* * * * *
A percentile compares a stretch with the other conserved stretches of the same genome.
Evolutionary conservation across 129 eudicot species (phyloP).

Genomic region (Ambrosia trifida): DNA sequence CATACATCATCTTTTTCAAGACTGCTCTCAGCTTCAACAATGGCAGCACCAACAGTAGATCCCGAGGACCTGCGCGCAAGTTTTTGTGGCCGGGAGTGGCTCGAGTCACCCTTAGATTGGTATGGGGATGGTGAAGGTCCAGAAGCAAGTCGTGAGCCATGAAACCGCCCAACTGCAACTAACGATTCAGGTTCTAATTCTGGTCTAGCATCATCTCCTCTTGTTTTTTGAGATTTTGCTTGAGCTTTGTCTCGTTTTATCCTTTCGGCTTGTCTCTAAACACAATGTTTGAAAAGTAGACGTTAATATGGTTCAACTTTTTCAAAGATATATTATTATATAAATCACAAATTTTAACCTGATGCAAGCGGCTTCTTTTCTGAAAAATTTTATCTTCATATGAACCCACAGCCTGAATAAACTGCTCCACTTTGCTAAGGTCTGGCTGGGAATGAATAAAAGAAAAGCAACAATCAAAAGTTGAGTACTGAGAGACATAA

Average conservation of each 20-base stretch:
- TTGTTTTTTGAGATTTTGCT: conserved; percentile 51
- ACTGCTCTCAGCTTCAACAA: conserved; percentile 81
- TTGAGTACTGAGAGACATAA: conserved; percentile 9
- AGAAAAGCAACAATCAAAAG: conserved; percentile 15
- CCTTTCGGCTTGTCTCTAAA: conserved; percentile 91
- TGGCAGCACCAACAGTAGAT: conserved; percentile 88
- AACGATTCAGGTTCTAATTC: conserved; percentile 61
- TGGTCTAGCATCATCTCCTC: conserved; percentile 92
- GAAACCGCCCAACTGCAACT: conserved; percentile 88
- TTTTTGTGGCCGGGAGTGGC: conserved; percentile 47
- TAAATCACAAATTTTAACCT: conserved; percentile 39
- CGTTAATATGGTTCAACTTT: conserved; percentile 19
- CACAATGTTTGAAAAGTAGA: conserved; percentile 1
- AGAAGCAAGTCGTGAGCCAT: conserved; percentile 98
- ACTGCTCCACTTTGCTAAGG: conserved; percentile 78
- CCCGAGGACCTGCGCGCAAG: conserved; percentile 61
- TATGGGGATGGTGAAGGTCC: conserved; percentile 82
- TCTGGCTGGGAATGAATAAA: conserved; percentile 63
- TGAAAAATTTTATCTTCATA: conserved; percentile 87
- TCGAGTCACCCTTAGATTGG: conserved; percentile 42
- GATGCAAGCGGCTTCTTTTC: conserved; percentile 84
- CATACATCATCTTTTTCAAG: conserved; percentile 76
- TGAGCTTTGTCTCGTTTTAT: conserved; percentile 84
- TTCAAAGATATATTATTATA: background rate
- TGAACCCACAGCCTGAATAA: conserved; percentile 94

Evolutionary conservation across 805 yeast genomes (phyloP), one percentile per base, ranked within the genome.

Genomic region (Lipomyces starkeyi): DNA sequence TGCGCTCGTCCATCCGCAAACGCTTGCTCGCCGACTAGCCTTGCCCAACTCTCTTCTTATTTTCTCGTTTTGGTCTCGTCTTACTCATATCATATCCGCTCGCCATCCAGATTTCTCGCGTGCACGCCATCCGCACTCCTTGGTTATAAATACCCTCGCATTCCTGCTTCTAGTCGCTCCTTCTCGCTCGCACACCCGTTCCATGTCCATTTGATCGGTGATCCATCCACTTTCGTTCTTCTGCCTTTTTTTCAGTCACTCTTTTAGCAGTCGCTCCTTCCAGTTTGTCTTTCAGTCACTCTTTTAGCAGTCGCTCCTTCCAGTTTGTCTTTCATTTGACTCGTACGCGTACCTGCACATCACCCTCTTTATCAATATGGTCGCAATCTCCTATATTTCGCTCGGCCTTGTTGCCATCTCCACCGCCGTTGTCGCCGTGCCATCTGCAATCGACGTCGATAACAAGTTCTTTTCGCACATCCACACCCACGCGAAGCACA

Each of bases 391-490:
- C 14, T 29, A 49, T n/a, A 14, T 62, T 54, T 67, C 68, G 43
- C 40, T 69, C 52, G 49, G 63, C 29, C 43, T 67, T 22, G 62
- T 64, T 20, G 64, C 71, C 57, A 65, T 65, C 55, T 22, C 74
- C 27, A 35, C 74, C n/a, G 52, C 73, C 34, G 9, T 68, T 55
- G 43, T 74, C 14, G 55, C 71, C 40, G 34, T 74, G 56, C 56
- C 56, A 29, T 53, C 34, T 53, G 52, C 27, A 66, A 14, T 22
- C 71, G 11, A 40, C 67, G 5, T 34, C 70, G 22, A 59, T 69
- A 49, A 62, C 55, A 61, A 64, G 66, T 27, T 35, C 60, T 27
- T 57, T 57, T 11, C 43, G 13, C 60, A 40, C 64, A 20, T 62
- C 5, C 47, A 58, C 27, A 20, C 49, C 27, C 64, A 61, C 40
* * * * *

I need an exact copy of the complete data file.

A percentile compares a stretch with the other conserved stretches of the same genome.
Evolutionary conservation across 129 eudicot species (phyloP).

Genomic region (Ambrosia trifida): DNA sequence CATACATCATCTTTTTCAAGACTGCTCTCAGCTTCAACAATGGCAGCACCAACAGTAGATCCCGAGGACCTGCGCGCAAGTTTTTGTGGCCGGGAGTGGCTCGAGTCACCCTTAGATTGGTATGGGGATGGTGAAGGTCCAGAAGCAAGTCGTGAGCCATGAAACCGCCCAACTGCAACTAACGATTCAGGTTCTAATTCTGGTCTAGCATCATCTCCTCTTGTTTTTTGAGATTTTGCTTGAGCTTTGTCTCGTTTTATCCTTTCGGCTTGTCTCTAAACACAATGTTTGAAAAGTAGACGTTAATATGGTTCAACTTTTTCAAAGATATATTATTATATAAATCACAAATTTTAACCTGATGCAAGCGGCTTCTTTTCTGAAAAATTTTATCTTCATATGAACCCACAGCCTGAATAAACTGCTCCACTTTGCTAAGGTCTGGCTGGGAATGAATAAAAGAAAAGCAACAATCAAAAGTTGAGTACTGAGAGACATAA

Average conservation of each 20-base stretch:
- TTGTTTTTTGAGATTTTGCT: conserved; percentile 51
- ACTGCTCTCAGCTTCAACAA: conserved; percentile 81
- TTGAGTACTGAGAGACATAA: conserved; percentile 9
- AGAAAAGCAACAATCAAAAG: conserved; percentile 15
- CCTTTCGGCTTGTCTCTAAA: conserved; percentile 91
- TGGCAGCACCAACAGTAGAT: conserved; percentile 88
- AACGATTCAGGTTCTAATTC: conserved; percentile 61
- TGGTCTAGCATCATCTCCTC: conserved; percentile 92
- GAAACCGCCCAACTGCAACT: conserved; percentile 88
- TTTTTGTGGCCGGGAGTGGC: conserved; percentile 47
- TAAATCACAAATTTTAACCT: conserved; percentile 39
- CGTTAATATGGTTCAACTTT: conserved; percentile 19
- CACAATGTTTGAAAAGTAGA: conserved; percentile 1
- AGAAGCAAGTCGTGAGCCAT: conserved; percentile 98
- ACTGCTCCACTTTGCTAAGG: conserved; percentile 78
- CCCGAGGACCTGCGCGCAAG: conserved; percentile 61
- TATGGGGATGGTGAAGGTCC: conserved; percentile 82
- TCTGGCTGGGAATGAATAAA: conserved; percentile 63
- TGAAAAATTTTATCTTCATA: conserved; percentile 87
- TCGAGTCACCCTTAGATTGG: conserved; percentile 42
- GATGCAAGCGGCTTCTTTTC: conserved; percentile 84
- CATACATCATCTTTTTCAAG: conserved; percentile 76
- TGAGCTTTGTCTCGTTTTAT: conserved; percentile 84
- TTCAAAGATATATTATTATA: background rate
- TGAACCCACAGCCTGAATAA: conserved; percentile 94

Evolutionary conservation across 805 yeast genomes (phyloP), one percentile per base, ranked within the genome.

Genomic region (Lipomyces starkeyi): DNA sequence TGCGCTCGTCCATCCGCAAACGCTTGCTCGCCGACTAGCCTTGCCCAACTCTCTTCTTATTTTCTCGTTTTGGTCTCGTCTTACTCATATCATATCCGCTCGCCATCCAGATTTCTCGCGTGCACGCCATCCGCACTCCTTGGTTATAAATACCCTCGCATTCCTGCTTCTAGTCGCTCCTTCTCGCTCGCACACCCGTTCCATGTCCATTTGATCGGTGATCCATCCACTTTCGTTCTTCTGCCTTTTTTTCAGTCACTCTTTTAGCAGTCGCTCCTTCCAGTTTGTCTTTCAGTCACTCTTTTAGCAGTCGCTCCTTCCAGTTTGTCTTTCATTTGACTCGTACGCGTACCTGCACATCACCCTCTTTATCAATATGGTCGCAATCTCCTATATTTCGCTCGGCCTTGTTGCCATCTCCACCGCCGTTGTCGCCGTGCCATCTGCAATCGACGTCGATAACAAGTTCTTTTCGCACATCCACACCCACGCGAAGCACA

Each of bases 391-490:
- C 14, T 29, A 49, T n/a, A 14, T 62, T 54, T 67, C 68, G 43
- C 40, T 69, C 52, G 49, G 63, C 29, C 43, T 67, T 22, G 62
- T 64, T 20, G 64, C 71, C 57, A 65, T 65, C 55, T 22, C 74
- C 27, A 35, C 74, C n/a, G 52, C 73, C 34, G 9, T 68, T 55
- G 43, T 74, C 14, G 55, C 71, C 40, G 34, T 74, G 56, C 56
- C 56, A 29, T 53, C 34, T 53, G 52, C 27, A 66, A 14, T 22
- C 71, G 11, A 40, C 67, G 5, T 34, C 70, G 22, A 59, T 69
- A 49, A 62, C 55, A 61, A 64, G 66, T 27, T 35, C 60, T 27
- T 57, T 57, T 11, C 43, G 13, C 60, A 40, C 64, A 20, T 62
- C 5, C 47, A 58, C 27, A 20, C 49, C 27, C 64, A 61, C 40